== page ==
Settlement came slowly to the upper Beaver River valley in the west central Adirondacks. John Brown Francis, governor of Rhode Island and grandson of John Brown, the original titleholder, built the first road from Lowville to Number Four in 1822 with the hope of starting a village there. To spur settlement he gave 100 acres each to the first ten families willing to clear the land and establish farms. A number of pioneers moved in, the first of which was a man named Orrin Fenton who arrived in 1826. By 1835 there were about 75 residents. Gradually all attempts at farming failed. By 1864 the settlement of Number Four was nearly deserted. » Continue Reading.
From its founding in 1893, and over the next 30 years, the Beaver River Club was the destination of many of the visitors to the Stillwater area.
It was the summer retreat of wealthy and influential families from Syracuse, Utica and to a lesser extent from throughout New York State. The decision to enlarge the Stillwater Dam and create today’s Stillwater Reservoir utterly destroyed this glittering outpost in the wild. Here is its story. » Continue Reading.
Old forest roads get more use than one would think in the Adirondacks. Although they see few motor vehicles these days, many see enough foot traffic, whether it be boot or paw, to maintain their existence in perpetuity. This resiliency is especially useful when planning backcountry adventures, where old roads often allow efficient access to some rather remote areas. » Continue Reading.
According to Frank Graham, Jr., the first conservation agency established by New York was the Fisheries Commission. It was established in 1868 to examine Adirondack water sources used by downstate cities and to study the impact of forest destruction by timber cutting neighboring these waters and on the fish they contained.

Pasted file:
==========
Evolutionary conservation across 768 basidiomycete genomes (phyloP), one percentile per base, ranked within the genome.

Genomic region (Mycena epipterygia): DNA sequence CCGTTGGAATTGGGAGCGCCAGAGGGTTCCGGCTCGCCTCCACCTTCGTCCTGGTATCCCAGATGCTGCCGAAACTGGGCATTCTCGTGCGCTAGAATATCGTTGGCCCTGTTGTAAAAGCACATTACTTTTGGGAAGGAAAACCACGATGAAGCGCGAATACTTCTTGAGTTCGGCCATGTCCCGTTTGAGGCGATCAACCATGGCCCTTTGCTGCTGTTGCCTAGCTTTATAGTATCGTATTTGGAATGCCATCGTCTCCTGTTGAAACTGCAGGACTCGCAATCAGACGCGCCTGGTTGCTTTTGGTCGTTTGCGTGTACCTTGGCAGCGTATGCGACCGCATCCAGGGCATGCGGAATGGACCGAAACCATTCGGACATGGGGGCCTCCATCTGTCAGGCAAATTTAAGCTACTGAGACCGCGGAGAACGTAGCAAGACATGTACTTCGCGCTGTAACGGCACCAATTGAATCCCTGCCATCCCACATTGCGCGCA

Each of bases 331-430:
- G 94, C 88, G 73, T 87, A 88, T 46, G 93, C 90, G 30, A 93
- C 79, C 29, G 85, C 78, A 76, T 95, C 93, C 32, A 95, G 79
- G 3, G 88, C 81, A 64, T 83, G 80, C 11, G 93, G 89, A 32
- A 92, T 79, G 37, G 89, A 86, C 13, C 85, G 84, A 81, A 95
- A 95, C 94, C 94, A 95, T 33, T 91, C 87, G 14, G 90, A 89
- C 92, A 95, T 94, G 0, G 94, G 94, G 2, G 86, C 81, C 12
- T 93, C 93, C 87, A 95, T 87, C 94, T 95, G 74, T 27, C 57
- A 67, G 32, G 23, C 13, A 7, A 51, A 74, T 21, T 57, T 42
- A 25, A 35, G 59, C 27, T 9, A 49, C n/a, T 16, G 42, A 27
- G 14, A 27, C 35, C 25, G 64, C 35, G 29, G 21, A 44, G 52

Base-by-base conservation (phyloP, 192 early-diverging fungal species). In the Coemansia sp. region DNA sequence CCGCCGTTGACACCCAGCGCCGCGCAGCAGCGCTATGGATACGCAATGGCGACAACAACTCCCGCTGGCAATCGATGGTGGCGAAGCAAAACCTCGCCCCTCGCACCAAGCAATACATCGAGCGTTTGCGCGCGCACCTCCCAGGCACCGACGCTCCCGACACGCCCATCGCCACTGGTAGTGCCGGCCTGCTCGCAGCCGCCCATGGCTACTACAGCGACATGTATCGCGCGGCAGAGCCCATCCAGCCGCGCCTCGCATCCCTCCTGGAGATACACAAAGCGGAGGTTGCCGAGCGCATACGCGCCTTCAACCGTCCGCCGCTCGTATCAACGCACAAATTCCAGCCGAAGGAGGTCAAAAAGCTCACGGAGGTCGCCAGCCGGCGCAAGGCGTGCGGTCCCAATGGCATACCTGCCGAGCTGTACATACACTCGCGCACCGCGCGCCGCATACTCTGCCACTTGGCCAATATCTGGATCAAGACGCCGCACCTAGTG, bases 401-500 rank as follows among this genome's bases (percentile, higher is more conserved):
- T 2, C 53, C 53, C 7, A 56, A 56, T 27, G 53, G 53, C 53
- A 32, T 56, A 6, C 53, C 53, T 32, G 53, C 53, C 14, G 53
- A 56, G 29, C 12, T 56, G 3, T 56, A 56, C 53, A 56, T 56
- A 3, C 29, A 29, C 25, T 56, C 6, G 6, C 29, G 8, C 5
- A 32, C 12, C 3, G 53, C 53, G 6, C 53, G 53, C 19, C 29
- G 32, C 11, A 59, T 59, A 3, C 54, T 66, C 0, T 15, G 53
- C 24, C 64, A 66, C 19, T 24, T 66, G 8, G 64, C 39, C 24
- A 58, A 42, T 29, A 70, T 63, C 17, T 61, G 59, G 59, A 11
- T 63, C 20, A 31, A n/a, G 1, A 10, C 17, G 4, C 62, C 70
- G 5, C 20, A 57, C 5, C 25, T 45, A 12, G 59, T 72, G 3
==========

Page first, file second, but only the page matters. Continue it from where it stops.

By the 1880s, the agency established hatcheries in various areas of the state to bolster fish populations in those water bodies and their tributaries suffering from nearby industrial operations such as mills on the Black River. Since fishing pools in the Adirondacks were being rapidly depleted by the growing popularity of the region, the agency determined to establish fisheries in that region. » Continue Reading.
Fifty people in a room can seem like a crowd. Not so in a great church full of pews, or when spread out on a slope or under trees in the Adirondacks the impression is of a small, intrepid band. One Adirondack celebration with 50 people stands out in my mind. Anne LaBastille helped organize it.
As Anne just passed away, she is much in the collective mind this summer. The year was 1992, the Adirondack Park’s Centennial Year. Anne’s co-conspirator was Norm Van Valkenburgh, the retired director of Lands and Forests with the NYS Department of Environmental Conservation, and a surveyor from the Catskills. Both were keen admirers of the 19th century Adirondack surveyor Verplanck Colvin (1847-1920, and Superintendent of the Adirondack Survey, 1872-1899), who did so much to improve awareness, understanding, knowledge of the Adirondack mountains, and to inspire legislative action in the creation of the Park itself. » Continue Reading.
What follows is a guest essay by Mike Petroni, a member of the Croghan Dam Restoration Initiative. Concern over the stability of the 93-year-old dam (on the Beaver River in Lewis County) has led DEC to lower the water level of the impoundment by removing stop logs to reduce water pressure on the dam structure. The DEC is planning to remove the remaining logs from the two-section dam in the coming week and eventually breach the concrete structure. The Almanack asked Mike Petroni to provide some background on why local leaders, historic preservationists, and renewable energy advocates hope to keep DEC from breaching the dam. Straddling the western edge of the Blue Line, Croghan, New York, known for its exceptional bologna, is home to one of New York’s last remaining water powered saw-mills. Over the past few years, the Croghan Island Mill has been the center of a dramatic debate. The question: how will New York manage its aging small dam infrastructure? » Continue Reading.